The Trail Blazers carry a 4-6 record into Tuesday night's visit to Sacramento to face the 3-6 Kings.
It's not what the Blazers had in mind heading into the season, but it beats 3-7, which is what they would have been had they not pulled out a 124-113 win in overtime against 3-6 Atlanta on Sunday night at Moda Center.
Heading into overtime after the Hawks' Kevin Huerter forced the extra session on a driving bank shot with .7 of a second left, Damian Lillard gathered his teammates in a huddle.
"I told them, 'Sometimes when you're struggling and having a hard time, you get put in these type of situations where you have to see how bad you want it,' " Lillard said. "'You have to dig out and do it as a group.'
"Once we went into overtime, I felt like we were just doing the right things. I don't think we could have played that five minutes any better than we did with the game on the line."
Kent Bazemore said he had a pregame discussion with Lillard in the training room.
"'Dame' said when adversity hits, this is the stuff that builds character,' " Bazemore said. "Go play the season, we get our guys back (from injuries) and this will be the beginning of the story how we were able to keep it together after a rough start of the season ... how we were able to weather the storm and come out victorious."
In his first start as a Blazer, Bazemore played an integral part in the victory over the team that traded him to Portland during the offseason. The 6-5 swing man knocked down back-to-back shots to open the overtime. He also had prime defensive responsibility on the Hawks' leading scorer, Trae Young. Atlanta's 6-1 second-year guard scored 35 points, dished out 10 assists and grabbed eight rebounds, but he was a lousy 9 for 30 from the field (3 for 13 from 3-point range) and had seven turnovers in his 43 minutes.
"Kent had a terrific game," Portland coach Terry Stotts said. "He got us off to a great start in overtime with those 3's, and defensively, he was solid all night guarding Young."
"(Young) had the ball in his hands pretty much the whole game," Lillard said. "Kent was on him. That type of effort is tough, and he was there all night. And down the stretch, he was rewarded for his effort and being locked into that with the two big 3's. His effort on the defensive end, him taking that challenge, was really big. It got his mind into the game. It was pertinent — against his former team in a game that we really needed."
Bazemore admitted there was "a little added motivation" going against the team that traded him for Evan Turner, who was in street clothes on the Atlanta bench with an Achilles' tendon injury.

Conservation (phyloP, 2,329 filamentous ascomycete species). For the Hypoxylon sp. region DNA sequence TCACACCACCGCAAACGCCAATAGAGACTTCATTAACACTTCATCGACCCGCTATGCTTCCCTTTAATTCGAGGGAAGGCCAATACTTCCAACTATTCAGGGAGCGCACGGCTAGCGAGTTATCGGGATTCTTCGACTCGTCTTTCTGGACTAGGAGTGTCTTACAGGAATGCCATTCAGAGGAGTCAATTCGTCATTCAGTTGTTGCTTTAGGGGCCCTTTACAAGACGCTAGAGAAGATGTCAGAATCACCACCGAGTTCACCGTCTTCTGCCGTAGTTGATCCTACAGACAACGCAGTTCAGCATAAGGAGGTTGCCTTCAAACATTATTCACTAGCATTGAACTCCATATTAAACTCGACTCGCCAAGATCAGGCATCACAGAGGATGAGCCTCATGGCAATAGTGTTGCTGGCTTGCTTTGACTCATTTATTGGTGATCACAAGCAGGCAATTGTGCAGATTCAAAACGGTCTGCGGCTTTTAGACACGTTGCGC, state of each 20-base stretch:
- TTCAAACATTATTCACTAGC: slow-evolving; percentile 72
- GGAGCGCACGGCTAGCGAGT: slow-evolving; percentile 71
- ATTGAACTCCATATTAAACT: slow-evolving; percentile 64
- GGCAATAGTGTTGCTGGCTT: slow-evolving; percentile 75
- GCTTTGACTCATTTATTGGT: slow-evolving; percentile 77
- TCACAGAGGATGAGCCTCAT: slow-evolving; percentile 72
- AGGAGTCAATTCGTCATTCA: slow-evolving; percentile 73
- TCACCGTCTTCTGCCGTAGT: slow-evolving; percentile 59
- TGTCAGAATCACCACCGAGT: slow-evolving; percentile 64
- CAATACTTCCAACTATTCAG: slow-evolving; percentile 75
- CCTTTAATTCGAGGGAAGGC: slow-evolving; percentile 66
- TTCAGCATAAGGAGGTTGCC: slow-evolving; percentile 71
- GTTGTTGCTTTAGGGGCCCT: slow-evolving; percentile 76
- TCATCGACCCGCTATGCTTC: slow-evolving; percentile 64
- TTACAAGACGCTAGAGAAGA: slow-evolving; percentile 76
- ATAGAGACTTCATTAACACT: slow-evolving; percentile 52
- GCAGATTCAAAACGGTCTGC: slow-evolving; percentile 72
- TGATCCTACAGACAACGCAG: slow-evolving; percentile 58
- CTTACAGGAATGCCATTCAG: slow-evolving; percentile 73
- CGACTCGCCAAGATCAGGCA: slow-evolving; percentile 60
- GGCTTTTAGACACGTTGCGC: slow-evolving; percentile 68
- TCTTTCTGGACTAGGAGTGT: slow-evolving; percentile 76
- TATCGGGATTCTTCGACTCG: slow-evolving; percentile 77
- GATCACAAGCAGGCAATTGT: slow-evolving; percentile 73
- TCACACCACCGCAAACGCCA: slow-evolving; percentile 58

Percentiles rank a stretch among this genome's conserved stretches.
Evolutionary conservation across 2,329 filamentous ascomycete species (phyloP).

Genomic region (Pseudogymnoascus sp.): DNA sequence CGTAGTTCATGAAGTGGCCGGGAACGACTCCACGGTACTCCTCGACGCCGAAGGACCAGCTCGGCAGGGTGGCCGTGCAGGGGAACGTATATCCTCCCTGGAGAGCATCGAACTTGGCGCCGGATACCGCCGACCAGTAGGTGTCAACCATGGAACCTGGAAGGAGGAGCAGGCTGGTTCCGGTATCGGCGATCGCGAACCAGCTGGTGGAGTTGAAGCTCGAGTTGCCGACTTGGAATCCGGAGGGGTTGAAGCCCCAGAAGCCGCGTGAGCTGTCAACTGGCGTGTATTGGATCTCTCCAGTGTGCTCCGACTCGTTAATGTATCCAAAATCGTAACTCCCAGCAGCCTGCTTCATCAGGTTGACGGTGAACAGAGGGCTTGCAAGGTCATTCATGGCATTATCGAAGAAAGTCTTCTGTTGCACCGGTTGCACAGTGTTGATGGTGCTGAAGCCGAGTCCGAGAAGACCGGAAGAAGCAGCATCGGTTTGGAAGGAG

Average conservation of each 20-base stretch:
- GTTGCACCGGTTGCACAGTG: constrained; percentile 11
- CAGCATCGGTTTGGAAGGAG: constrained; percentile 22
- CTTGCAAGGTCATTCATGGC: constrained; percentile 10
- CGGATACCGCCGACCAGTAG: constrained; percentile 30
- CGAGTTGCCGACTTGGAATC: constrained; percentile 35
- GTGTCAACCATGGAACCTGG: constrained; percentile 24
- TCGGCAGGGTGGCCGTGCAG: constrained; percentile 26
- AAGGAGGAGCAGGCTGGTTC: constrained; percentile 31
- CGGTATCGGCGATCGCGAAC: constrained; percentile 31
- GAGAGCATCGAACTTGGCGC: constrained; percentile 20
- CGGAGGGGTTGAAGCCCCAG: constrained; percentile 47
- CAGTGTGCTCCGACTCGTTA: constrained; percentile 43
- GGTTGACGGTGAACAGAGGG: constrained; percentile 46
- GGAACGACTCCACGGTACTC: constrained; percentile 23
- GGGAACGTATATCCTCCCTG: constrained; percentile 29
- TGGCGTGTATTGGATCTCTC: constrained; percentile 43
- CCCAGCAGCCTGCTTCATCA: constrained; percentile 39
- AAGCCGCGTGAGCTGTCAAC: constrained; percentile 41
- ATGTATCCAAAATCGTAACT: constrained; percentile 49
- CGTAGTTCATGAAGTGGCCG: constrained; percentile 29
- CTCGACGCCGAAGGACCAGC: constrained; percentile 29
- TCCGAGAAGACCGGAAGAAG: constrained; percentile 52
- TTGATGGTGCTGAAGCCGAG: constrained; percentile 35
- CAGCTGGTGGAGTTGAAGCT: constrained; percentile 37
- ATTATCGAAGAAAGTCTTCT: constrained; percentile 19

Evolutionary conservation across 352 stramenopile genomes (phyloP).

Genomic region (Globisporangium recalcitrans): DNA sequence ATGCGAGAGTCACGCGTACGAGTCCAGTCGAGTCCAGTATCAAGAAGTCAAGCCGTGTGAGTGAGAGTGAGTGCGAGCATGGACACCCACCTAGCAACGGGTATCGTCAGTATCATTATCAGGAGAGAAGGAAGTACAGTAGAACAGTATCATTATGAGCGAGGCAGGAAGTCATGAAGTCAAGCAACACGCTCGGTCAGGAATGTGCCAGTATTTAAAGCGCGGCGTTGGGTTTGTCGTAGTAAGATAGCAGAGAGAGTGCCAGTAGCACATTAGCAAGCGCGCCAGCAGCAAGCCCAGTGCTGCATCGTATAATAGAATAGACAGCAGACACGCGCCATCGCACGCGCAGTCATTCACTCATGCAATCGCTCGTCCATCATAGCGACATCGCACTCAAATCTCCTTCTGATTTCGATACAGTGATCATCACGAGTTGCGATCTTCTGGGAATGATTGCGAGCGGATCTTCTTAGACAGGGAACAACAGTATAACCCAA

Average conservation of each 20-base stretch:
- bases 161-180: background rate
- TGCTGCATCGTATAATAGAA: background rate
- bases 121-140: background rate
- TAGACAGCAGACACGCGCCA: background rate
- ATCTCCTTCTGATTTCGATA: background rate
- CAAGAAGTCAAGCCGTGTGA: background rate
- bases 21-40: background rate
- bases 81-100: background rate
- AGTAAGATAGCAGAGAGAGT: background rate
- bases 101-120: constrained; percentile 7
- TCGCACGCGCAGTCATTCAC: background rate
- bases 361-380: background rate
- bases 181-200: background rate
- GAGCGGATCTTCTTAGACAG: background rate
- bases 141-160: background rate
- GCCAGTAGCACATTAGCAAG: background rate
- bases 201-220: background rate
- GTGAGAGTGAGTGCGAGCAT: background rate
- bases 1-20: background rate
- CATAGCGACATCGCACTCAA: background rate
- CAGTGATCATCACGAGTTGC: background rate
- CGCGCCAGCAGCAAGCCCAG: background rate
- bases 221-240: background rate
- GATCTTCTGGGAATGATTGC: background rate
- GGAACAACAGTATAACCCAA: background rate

"Every guy, once he leaves a team, is always look at getting back at them," Bazemore said. "Those are my guys. It was good to be out there competing against them."
In regulation, Bazemore — who finished with 13 points and eight rebounds — didn't provide much offense. There was plenty of that from Lillard (30 points, seven rebounds, six assists), CJ McCollum (23 points, eight rebounds), Hassan Whiteside (21 points, 12 rebounds, three blocked shots) and Anfernee Simons (a season-high 20 points on 8-for-12 shooting). It was the first time four Blazers have scored 20 or more in the same game since March 2014 against Milwaukee.
With the victory, the Blazers avoided starting a home season 0-4 for the first time in their 50-year history. The last time they started 0-3 was 1971-72, the franchise's second season.
Portland had lost four in a row overall, three of them by six points or fewer.
At game's end, "We just let our breath out," Lillard said. "At the end of a lot of games this season, the other team has been getting the deflection, the extra rebound, making the dagger 3-pointer. ... tonight it was like us doing those things. All those things went in our favor. It finally went our way."
• Injuries have taken an early toll on the Blazers. Center Jusuf Nurkic isn't expected back until at least January as he recovers from surgery for a broken tibia. Center Pau Gasol seems in no hurry to return from May foot surgery. Power forward Zach Collins is lost for perhaps the rest of the regular season after shoulder surgery. Whiteside missed a game with an ankle sprain, and small forward Rodney Hood sat out the Atlanta game with back spasms.
"It's been a little haphazard," Stotts said, and he's right.
The Blazers went into Sunday ranked 25th in the NBA in rebounding percentage. Opponents have attacked the basket, with only Whiteside as a rim protector. Collins' presence is missed both on the boards and on the defensive interior.
• Portland is last in the league in assists at 17.2 per game. Only two other teams average below 20. Is that an indication that the Blazers aren't moving and sharing the ball?
"The last three or four years, we haven't been a big assists team," Stotts said. "Last year, we were in the bottom five, but No. 3 offensively."
Stotts is correct. Last season, the Blazers finished 26th in assists average at 22.5 but were third in overall offensive rating.